Wall Street must be wondering whether the returns on selling derivatives to municipalities (and say, Greece) are really worth the headache.
In the latest development in the saga of investment banks v munis in re derivatives, a judge ruled on Thursday that a dozen financial institutions will have to defend themselves against allegations of bid rigging and price fixing in the market for municipal derivatives.
(The original action, brought in August 2009, included more than 40 corporate defendants, court filings show. Goldman Sachs, for those wondering, was not named in the case.)
The defendants read like a who’s who of the Street: Wells Fargo, JP Morgan Chase and Morgan Stanley are among those that will face a pre-trial conference on April 30. Even Bear Stearns — RIP — made an appearance. Representing Europe: UBS, NatWest, SocGen and Natixis.
The plaintiffs include the City of Baltimore, the University of Mississippi Medical Center and the Bucks County Water & Sewer Authority.
As for the conduct alleged:
This action involves allegations of a conspiracy “to fix, maintain or stabilize the price of, and to rig bids and allocate customers and markets for” municipal derivatives sold in the United States and its territories
Named Defendants combined and conspired to allocate customers and fix and stabilize the prices of municipal derivatives, including the interest rates paid to issuers on such derivatives. The [complaint] alleges that individuals employed by Named Defendants knowingly acted as conduits for communication of pricing and bidding information among Named Defendants, with the knowledge and consent of Named Defendants. Further, Named Plaintiffs allege that Named Defendants shared profits from winning bids, provided secret compensation to losing bidders and paid kickbacks to co-conspirators.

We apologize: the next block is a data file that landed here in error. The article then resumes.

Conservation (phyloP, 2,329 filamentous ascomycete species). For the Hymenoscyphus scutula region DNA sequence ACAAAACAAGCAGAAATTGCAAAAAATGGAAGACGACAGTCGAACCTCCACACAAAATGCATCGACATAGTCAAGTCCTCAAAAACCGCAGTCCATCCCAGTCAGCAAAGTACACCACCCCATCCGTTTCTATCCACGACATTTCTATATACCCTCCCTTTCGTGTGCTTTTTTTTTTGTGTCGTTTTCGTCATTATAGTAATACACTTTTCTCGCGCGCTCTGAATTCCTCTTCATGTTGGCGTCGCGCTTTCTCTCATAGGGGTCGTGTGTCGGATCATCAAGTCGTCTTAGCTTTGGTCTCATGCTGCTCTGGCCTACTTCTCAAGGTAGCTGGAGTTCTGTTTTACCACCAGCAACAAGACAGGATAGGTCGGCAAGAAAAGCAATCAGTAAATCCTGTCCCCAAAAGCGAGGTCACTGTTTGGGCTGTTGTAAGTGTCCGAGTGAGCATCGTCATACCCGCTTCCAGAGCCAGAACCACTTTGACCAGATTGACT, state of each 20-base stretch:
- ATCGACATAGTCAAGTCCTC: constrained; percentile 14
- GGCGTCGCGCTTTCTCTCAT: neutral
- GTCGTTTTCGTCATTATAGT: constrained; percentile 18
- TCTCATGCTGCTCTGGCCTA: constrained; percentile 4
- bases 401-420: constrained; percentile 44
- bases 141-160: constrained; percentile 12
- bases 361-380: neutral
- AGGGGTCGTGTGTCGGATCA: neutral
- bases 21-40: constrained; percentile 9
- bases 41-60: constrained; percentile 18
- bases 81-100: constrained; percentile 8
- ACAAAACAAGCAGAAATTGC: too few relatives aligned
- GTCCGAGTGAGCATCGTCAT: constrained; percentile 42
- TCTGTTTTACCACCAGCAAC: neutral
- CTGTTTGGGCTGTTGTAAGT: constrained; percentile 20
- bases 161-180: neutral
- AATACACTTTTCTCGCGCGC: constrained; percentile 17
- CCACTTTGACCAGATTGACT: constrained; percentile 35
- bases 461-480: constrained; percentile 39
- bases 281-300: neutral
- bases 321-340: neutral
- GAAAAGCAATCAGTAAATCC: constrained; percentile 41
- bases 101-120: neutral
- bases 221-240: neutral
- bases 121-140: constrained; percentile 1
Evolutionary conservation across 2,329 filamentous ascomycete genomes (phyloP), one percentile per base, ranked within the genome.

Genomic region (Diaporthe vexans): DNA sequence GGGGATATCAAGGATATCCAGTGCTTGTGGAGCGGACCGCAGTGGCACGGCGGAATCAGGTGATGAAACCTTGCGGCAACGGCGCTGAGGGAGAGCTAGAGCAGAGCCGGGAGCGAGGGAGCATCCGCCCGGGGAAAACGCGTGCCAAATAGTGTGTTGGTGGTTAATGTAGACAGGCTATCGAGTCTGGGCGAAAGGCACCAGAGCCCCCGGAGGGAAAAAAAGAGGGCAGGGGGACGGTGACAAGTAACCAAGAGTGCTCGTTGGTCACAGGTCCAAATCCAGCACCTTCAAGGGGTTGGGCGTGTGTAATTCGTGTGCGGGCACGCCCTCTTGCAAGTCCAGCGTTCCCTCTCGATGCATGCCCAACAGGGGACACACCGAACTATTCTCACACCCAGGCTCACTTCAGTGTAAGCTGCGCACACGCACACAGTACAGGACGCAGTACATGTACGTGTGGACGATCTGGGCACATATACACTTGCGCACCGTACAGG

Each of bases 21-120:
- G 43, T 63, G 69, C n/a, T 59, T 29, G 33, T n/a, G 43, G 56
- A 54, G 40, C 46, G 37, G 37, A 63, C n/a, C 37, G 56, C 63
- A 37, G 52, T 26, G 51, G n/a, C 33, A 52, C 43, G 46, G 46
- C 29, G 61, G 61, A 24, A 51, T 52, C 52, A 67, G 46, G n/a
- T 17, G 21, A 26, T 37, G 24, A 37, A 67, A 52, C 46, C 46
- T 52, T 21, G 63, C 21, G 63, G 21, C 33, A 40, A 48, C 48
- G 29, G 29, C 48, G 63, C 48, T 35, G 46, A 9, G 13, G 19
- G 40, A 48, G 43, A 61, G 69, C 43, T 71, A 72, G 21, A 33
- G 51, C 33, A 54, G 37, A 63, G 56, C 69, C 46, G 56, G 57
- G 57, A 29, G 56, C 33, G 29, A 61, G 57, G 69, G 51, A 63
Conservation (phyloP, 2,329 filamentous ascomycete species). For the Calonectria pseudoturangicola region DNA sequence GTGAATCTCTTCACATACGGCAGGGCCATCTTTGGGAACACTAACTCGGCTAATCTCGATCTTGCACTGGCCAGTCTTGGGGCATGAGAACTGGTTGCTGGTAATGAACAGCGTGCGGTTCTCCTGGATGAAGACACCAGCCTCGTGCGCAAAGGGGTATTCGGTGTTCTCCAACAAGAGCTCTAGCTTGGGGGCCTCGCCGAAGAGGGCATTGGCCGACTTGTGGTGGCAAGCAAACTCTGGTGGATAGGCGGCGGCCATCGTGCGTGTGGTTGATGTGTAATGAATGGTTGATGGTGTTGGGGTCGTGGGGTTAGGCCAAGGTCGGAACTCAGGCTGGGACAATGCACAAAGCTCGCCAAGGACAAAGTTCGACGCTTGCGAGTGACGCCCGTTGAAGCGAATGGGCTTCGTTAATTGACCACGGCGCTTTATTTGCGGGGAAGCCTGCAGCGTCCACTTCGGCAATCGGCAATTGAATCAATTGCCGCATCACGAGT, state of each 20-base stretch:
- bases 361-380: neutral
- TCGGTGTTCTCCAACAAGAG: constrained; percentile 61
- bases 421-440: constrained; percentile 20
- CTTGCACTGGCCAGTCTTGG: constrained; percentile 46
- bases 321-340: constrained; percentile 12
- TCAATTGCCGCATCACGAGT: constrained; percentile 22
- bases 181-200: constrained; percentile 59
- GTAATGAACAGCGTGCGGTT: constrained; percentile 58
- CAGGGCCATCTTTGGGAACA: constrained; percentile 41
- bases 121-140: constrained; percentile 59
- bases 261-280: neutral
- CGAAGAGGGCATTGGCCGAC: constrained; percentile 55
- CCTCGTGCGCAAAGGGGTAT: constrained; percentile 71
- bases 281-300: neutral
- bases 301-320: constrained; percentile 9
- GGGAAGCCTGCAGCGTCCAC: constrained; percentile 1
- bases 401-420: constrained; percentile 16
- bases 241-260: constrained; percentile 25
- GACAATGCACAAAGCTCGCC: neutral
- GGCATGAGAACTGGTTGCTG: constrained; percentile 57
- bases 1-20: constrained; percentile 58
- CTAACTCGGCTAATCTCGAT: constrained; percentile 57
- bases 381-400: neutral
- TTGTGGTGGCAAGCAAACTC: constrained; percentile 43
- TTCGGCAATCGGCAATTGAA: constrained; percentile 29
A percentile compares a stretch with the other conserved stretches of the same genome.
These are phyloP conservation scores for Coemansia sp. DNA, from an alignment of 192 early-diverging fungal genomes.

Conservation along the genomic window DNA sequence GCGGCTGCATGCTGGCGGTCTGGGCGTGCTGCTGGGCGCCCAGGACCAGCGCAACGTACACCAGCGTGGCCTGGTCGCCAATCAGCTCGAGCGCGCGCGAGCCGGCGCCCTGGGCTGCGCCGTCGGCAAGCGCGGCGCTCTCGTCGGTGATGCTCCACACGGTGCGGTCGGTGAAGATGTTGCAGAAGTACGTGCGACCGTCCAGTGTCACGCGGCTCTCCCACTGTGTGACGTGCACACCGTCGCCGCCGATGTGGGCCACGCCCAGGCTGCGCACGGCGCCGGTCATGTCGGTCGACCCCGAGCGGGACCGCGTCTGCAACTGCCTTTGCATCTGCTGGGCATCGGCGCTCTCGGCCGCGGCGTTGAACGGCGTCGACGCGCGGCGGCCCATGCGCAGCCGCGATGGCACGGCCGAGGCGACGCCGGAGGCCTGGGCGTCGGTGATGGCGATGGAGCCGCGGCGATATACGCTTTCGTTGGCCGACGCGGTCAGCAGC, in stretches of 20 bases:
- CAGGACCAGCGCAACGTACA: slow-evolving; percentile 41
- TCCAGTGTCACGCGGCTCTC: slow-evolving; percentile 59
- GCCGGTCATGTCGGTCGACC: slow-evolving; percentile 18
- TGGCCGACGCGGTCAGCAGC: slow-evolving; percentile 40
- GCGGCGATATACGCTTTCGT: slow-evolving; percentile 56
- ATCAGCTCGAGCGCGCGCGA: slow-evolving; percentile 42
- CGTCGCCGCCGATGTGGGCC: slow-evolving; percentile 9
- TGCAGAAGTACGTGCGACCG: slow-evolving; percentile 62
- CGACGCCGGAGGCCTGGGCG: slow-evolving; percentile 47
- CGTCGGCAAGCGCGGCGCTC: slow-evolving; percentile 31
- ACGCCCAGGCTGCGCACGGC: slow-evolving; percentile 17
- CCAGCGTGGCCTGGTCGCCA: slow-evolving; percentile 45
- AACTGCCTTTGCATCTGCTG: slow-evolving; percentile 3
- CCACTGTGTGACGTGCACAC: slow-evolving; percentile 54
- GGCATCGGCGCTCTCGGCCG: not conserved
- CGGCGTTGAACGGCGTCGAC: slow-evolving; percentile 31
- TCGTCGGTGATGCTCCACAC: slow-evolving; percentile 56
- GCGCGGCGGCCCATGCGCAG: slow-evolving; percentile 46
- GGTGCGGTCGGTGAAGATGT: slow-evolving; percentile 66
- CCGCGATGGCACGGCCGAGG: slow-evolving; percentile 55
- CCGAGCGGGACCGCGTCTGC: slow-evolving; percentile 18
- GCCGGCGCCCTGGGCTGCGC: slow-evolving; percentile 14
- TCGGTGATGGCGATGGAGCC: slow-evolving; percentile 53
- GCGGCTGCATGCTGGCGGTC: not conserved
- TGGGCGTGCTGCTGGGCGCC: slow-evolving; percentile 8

Not good, and especially so when two of the defendants named — JP Morgan and UBS — are already facing trial in Italy on charges related to a 2005 deal involving Milan and a €1.7bn bond issue.
As at pixel time, Bear Stearns had long ceased to exist and could not, therefore, be reached for comment. Natixis did not immediately return a call seeking comment.
Natwest, Wells, SocGen, Morgan Stanley and UBS declined to comment on Thursday’s ruling, as did JP Morgan Chase.
JPM has had perhaps the roughest time as far as the munis/derivatives combination goes. In November, JP agreed to pay $75m and forfeit claims on nearly $650m in termination fees to settle allegations the bank and two former employees paid the friends of political officials to win municipal financing business in Jefferson County, Alabama.
It’s no surprise then, that in late 2009 the bank decided to exit the muni swaps business entirely. Bloomberg obtained the memo sent out by Matt James, the bank’s head of rates, foreign exchange and municipal bonds announcing the move in September:
The risk/return profile of this business is such that the returns no longer justify the level of resources we have allocated to it’
Memo to corporate treasurers: you can’t handle derivatives – FT Alphaville
An exposed position – FT
Italy <3 currency swaps too – FT Alphaville
Interest-Rate Deals Sting Cities, States – WSJ